This weekend marks the 50th anniversary of public school desegregation in New Orleans and the end to Amistad’s year-long work to document and commemorate this historic event. Over the past months, the Center has entered into our online finding aid database the inventories for eleven collections of personal papers and organizational records related to school integration in New Orleans. Many items from these collections are currently on display in the Through a Crowd, Bravely exhibition.
This weekend, the Amistad Research Center, the Louisiana Endowment for the Humanities, the Louisiana Center for Civil Rights and Social Justice and the U.S. Marshals Museum in Fort Smith, Arkansas, are presenting a series of panels by participants in the school integrations, as well as scholars of the topic. These public presentations are free and open to the public.
On Thursday, November 11th, at 6:00 pm, at the Louisiana Humanities Center, 938 Lafayette Street, Dr. Raphael Cassimere of the University of New Orleans will moderate a panel discussion on the conditions and activism in the city that led to the events of November 1960. The panel will feature Dr. Nikki Brown (UNO), Dr. Donald Devore (Univ. of South Alabama), and A.P. Tureaud, Jr.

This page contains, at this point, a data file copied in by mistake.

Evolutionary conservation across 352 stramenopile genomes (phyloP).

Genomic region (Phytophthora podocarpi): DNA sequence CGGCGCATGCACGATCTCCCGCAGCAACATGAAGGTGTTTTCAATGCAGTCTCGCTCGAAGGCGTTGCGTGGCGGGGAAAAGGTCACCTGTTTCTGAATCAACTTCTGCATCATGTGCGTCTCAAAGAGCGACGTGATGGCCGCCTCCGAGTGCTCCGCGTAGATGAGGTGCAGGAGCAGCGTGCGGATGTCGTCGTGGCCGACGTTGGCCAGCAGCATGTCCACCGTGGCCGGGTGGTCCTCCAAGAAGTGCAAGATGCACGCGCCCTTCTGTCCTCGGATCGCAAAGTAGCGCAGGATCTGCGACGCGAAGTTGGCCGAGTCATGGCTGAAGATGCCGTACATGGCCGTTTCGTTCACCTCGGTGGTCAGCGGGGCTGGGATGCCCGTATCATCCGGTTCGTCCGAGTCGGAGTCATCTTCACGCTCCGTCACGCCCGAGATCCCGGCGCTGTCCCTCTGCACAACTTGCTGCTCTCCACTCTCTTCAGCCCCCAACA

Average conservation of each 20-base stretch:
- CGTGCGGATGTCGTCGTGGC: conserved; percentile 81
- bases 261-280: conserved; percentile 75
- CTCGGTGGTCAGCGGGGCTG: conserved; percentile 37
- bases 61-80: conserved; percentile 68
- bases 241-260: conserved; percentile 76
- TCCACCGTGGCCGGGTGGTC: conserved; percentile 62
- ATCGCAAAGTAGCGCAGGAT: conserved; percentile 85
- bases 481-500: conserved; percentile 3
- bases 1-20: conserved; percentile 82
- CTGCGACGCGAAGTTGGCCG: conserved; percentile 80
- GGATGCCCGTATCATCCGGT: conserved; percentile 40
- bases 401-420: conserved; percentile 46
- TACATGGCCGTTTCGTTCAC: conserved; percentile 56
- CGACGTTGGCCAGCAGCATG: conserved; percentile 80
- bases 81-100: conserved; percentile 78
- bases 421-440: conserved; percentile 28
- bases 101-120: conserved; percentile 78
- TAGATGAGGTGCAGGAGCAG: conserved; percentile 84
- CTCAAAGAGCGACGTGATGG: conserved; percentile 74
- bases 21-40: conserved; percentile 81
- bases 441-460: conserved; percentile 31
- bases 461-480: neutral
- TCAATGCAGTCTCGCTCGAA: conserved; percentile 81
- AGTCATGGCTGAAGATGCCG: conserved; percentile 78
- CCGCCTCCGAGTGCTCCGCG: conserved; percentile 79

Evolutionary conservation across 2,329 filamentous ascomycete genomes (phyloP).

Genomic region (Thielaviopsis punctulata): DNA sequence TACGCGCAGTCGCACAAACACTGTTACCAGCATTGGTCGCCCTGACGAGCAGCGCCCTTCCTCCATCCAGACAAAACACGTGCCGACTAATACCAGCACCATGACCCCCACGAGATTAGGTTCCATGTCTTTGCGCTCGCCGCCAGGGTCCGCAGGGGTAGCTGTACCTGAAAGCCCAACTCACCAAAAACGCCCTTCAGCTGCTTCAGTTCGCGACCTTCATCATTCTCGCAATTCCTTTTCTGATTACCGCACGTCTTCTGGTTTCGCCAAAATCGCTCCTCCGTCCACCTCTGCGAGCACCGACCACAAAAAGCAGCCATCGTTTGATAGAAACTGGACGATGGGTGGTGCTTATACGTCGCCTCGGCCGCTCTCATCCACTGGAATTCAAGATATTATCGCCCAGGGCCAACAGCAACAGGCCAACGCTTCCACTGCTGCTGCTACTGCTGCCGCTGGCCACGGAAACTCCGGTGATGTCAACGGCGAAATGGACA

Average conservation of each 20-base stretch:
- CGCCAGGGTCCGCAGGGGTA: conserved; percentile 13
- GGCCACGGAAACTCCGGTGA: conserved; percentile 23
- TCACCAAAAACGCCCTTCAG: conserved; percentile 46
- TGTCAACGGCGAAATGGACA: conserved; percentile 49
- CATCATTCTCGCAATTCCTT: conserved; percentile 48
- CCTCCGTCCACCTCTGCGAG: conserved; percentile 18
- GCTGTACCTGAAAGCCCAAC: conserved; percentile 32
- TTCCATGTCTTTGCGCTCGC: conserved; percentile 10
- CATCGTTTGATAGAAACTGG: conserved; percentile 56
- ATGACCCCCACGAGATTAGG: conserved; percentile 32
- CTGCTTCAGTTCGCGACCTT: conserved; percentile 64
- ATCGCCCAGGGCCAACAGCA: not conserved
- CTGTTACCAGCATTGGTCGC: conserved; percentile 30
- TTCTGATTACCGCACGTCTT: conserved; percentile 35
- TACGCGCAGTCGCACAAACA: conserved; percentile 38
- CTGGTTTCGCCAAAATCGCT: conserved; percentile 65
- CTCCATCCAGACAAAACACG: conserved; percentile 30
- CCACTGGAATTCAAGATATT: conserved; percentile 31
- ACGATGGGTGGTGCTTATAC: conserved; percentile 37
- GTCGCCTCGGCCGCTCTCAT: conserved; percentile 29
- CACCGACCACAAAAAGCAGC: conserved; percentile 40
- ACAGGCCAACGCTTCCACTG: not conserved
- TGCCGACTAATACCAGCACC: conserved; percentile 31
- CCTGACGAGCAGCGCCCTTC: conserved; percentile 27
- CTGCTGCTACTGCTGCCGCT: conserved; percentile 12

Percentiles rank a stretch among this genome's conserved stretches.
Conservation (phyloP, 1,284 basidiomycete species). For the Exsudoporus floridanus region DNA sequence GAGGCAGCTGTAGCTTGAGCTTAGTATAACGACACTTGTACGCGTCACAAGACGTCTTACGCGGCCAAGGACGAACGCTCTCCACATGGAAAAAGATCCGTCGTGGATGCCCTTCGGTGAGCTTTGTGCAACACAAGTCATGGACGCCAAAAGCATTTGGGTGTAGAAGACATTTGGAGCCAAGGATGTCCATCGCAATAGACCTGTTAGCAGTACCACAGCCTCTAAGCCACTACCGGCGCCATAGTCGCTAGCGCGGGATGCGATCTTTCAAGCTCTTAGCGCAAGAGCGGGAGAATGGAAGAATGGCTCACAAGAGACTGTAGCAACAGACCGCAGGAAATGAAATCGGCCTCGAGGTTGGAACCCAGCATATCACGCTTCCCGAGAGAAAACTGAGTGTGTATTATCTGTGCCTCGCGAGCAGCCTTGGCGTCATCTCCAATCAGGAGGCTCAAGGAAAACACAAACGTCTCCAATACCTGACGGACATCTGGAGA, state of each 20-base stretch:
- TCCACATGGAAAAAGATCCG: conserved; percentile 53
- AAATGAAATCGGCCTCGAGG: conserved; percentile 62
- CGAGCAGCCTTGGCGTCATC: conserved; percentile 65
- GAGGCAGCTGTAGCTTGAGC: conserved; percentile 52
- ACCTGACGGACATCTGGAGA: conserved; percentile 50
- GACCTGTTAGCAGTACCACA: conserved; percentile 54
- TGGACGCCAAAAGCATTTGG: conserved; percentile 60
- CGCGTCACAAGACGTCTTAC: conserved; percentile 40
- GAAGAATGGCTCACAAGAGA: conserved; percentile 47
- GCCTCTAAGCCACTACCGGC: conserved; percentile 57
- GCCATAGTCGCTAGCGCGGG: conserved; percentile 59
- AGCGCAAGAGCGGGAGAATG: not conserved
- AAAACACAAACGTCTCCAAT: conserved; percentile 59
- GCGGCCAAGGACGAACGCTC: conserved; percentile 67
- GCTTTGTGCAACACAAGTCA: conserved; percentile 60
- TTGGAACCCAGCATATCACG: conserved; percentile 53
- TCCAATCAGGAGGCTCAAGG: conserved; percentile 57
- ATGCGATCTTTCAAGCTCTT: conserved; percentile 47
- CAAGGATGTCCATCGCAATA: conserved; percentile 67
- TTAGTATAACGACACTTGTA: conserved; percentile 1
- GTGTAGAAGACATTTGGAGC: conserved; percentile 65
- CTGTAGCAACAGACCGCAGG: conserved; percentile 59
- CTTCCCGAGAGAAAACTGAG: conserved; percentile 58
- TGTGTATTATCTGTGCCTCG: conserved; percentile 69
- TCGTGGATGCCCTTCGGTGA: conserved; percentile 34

On Saturday, November 13th, at 6:00 pm, Amistad Research Center will host a reunion discussion with Leona Tate, Tessie Prevost Williams, Gail Etienne Stripling and retired Deputy U.S. Marshals Herschel Garner, Al Butler, and Charlie Burks, who assisted with the integration efforts at McDonogh No. 19 and William Frantz. The discussion will take place in Freeman Auditorium in the Woldenberg Arts Center on the campus of Tulane University. This panel is being co-hosted by the Louisiana Center for Civil Rights and Social Justice and the U.S. Marshals Museum.
Posted by Christopher Harter